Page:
But if you can’t afford organic, don’t stress! Source ingredients from local producers (try the farmers markets) and stick to produce that is in season. The only rule here is to feed food that would would eat yourself.

dog-2301935_640.jpg

3. Balance The Fats

Ensuring that your dogs diet has complete and balanced fats is really important. Fats provide a source of energy, help to absorb vitamins, and regulate the immune system and metabolism. The fats your dog eats become part of the cell membranes throughout their body, so again quality is key!

There are several types of fats, including essential fatty acids (EFA) which must be provided in the diet. EFA’s include the Omega-3 and Omega-6 fatty acids which are much more widely understood these days. The type of fat varies depending on the source. For example, DHA is found in oily fish. It’s a good idea to have fat from animal, plant and marine sources (if possible) to make sure that all the fats are present in the diet.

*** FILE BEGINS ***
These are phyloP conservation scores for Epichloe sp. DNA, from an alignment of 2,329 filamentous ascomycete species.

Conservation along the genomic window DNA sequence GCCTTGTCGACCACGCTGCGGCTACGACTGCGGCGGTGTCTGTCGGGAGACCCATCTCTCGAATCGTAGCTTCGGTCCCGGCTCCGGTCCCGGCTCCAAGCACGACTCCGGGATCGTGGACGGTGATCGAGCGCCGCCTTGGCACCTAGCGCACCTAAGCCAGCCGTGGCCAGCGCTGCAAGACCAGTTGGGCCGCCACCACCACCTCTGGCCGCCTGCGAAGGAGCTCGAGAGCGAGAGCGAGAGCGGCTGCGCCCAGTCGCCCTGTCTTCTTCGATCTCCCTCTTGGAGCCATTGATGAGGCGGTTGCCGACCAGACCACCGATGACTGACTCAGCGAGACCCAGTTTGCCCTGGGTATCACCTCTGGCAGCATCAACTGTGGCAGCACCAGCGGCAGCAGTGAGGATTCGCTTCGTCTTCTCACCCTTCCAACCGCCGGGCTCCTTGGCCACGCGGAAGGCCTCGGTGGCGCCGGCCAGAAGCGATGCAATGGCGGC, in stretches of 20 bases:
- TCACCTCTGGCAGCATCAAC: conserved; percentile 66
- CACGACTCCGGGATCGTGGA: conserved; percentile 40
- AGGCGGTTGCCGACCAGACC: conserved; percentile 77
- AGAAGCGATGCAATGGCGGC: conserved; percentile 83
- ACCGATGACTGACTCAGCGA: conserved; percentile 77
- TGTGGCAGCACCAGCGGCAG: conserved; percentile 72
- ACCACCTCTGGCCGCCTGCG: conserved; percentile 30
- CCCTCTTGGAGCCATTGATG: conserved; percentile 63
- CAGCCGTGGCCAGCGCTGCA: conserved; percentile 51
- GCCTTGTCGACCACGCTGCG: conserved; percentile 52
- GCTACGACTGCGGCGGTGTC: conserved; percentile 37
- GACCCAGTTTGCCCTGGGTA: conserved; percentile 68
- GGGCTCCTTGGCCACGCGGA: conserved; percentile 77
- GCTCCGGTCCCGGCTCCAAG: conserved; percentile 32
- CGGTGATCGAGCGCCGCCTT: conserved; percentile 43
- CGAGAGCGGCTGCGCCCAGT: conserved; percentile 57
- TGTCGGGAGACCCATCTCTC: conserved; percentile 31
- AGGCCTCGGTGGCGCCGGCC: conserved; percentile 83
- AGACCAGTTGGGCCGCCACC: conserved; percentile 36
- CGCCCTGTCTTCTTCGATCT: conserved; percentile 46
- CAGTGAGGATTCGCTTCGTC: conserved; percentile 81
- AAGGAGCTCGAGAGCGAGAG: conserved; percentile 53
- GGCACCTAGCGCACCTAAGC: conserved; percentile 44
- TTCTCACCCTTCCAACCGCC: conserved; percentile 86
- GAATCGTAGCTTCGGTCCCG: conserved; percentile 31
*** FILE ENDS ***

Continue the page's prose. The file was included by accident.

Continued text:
The balance of the fats is important too. There needs to be enough Omega-3 to balance the Omega-6 for the body to work effectively and to reduce inflammation. Between 1:3 and 1:6 is best. That means not too much chicken! Chicken is great, but it contains a large amount of Omega-6, which makes getting the balance right very difficult indeed.

dog-220462_640.jpg

4. Balance The Minerals

Minerals have a wide variety of functions in the body, from activating enzymatic reactions to the formation of bones, to controlling nerve impulses. The most abundant minerals are calcium and phosphorous, which are mostly found in meat and bone. It’s one of the main reasons that feeding fresh meat is so important!

The wild prey your dog’s ancestors ate had a much higher mineral content that in modern farmed animals, which means dogs have a relatively high requirement for minerals. And unlike some vitamins dogs can’t make any minerals themselves, so they need to be in the diet in the right amounts. 

The balance between minerals is as important as their individual levels. In fact, too many minerals is as harmful as to little, so getting the ratios right is key. The most important ratio is calcium and phosphorous, with dogs needing slightly more calcium. Between 1.2:1 and 1.4:1 is ideal.

5. Add Functional Foods